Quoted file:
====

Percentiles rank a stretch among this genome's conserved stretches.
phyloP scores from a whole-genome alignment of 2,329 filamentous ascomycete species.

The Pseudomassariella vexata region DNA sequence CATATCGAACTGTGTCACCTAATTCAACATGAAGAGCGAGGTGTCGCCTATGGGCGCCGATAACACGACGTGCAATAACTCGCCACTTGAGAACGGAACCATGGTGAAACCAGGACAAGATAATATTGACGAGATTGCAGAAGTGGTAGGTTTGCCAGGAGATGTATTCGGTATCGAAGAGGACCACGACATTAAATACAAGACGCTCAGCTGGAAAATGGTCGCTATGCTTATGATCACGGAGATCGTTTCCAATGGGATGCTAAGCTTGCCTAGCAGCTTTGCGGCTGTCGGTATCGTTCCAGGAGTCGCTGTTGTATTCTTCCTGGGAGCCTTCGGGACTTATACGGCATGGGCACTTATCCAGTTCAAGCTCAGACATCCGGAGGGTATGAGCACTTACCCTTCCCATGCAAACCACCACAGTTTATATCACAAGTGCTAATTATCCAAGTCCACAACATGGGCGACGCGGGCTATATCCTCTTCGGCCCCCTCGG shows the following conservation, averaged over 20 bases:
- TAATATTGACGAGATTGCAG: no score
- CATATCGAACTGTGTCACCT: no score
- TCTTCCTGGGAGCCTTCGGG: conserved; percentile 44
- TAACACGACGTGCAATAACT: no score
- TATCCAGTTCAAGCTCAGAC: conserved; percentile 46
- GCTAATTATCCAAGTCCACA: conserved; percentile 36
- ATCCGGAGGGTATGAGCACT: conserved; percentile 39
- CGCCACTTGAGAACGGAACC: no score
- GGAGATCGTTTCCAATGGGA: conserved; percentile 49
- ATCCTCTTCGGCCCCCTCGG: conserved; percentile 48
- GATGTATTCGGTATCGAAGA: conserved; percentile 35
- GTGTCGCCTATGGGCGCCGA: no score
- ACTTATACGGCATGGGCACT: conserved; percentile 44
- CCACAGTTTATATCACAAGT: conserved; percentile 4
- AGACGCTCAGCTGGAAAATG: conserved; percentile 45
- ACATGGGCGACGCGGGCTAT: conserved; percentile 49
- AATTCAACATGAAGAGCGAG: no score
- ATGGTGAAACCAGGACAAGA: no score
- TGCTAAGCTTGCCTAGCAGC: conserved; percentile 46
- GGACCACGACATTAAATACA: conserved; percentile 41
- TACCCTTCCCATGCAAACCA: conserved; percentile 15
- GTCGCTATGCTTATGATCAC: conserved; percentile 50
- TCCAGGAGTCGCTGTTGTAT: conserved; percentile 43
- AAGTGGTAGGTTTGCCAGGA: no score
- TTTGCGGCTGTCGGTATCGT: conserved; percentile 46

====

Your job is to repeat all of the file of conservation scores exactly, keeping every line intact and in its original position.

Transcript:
Percentiles rank a stretch among this genome's conserved stretches.
phyloP scores from a whole-genome alignment of 2,329 filamentous ascomycete species.

The Pseudomassariella vexata region DNA sequence CATATCGAACTGTGTCACCTAATTCAACATGAAGAGCGAGGTGTCGCCTATGGGCGCCGATAACACGACGTGCAATAACTCGCCACTTGAGAACGGAACCATGGTGAAACCAGGACAAGATAATATTGACGAGATTGCAGAAGTGGTAGGTTTGCCAGGAGATGTATTCGGTATCGAAGAGGACCACGACATTAAATACAAGACGCTCAGCTGGAAAATGGTCGCTATGCTTATGATCACGGAGATCGTTTCCAATGGGATGCTAAGCTTGCCTAGCAGCTTTGCGGCTGTCGGTATCGTTCCAGGAGTCGCTGTTGTATTCTTCCTGGGAGCCTTCGGGACTTATACGGCATGGGCACTTATCCAGTTCAAGCTCAGACATCCGGAGGGTATGAGCACTTACCCTTCCCATGCAAACCACCACAGTTTATATCACAAGTGCTAATTATCCAAGTCCACAACATGGGCGACGCGGGCTATATCCTCTTCGGCCCCCTCGG shows the following conservation, averaged over 20 bases:
- TAATATTGACGAGATTGCAG: no score
- CATATCGAACTGTGTCACCT: no score
- TCTTCCTGGGAGCCTTCGGG: conserved; percentile 44
- TAACACGACGTGCAATAACT: no score
- TATCCAGTTCAAGCTCAGAC: conserved; percentile 46
- GCTAATTATCCAAGTCCACA: conserved; percentile 36
- ATCCGGAGGGTATGAGCACT: conserved; percentile 39
- CGCCACTTGAGAACGGAACC: no score
- GGAGATCGTTTCCAATGGGA: conserved; percentile 49
- ATCCTCTTCGGCCCCCTCGG: conserved; percentile 48
- GATGTATTCGGTATCGAAGA: conserved; percentile 35
- GTGTCGCCTATGGGCGCCGA: no score
- ACTTATACGGCATGGGCACT: conserved; percentile 44
- CCACAGTTTATATCACAAGT: conserved; percentile 4
- AGACGCTCAGCTGGAAAATG: conserved; percentile 45
- ACATGGGCGACGCGGGCTAT: conserved; percentile 49
- AATTCAACATGAAGAGCGAG: no score
- ATGGTGAAACCAGGACAAGA: no score
- TGCTAAGCTTGCCTAGCAGC: conserved; percentile 46
- GGACCACGACATTAAATACA: conserved; percentile 41
- TACCCTTCCCATGCAAACCA: conserved; percentile 15
- GTCGCTATGCTTATGATCAC: conserved; percentile 50
- TCCAGGAGTCGCTGTTGTAT: conserved; percentile 43
- AAGTGGTAGGTTTGCCAGGA: no score
- TTTGCGGCTGTCGGTATCGT: conserved; percentile 46